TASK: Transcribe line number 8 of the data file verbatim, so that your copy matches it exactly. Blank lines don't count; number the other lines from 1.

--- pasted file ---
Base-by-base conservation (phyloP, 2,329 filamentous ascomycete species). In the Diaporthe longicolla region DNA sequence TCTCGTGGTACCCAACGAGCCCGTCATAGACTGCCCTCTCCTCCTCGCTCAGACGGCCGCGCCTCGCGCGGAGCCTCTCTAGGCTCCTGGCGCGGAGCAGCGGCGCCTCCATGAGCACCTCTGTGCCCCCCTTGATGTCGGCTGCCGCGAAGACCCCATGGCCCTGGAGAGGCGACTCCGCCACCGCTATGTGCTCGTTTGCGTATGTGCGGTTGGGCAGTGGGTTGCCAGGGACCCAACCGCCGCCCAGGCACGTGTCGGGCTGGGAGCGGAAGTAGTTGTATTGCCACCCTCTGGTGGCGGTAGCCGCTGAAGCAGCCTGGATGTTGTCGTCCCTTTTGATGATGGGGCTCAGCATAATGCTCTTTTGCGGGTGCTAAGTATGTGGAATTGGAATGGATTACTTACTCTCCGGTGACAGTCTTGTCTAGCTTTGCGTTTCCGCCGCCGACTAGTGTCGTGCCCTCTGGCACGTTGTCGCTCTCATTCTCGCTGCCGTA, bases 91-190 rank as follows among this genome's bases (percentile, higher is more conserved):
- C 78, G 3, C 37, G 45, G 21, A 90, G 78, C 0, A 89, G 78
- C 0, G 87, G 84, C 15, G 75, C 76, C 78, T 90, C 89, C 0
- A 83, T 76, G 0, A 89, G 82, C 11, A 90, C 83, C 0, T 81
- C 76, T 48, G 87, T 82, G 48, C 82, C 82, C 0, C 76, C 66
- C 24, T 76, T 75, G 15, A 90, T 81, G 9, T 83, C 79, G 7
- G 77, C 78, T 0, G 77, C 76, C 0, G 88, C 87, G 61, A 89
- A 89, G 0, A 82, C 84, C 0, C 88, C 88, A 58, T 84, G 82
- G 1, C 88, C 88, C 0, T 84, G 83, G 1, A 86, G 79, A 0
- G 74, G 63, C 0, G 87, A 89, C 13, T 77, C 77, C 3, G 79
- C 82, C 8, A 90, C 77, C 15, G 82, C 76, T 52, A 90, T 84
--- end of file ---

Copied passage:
- A 89, G 0, A 82, C 84, C 0, C 88, C 88, A 58, T 84, G 82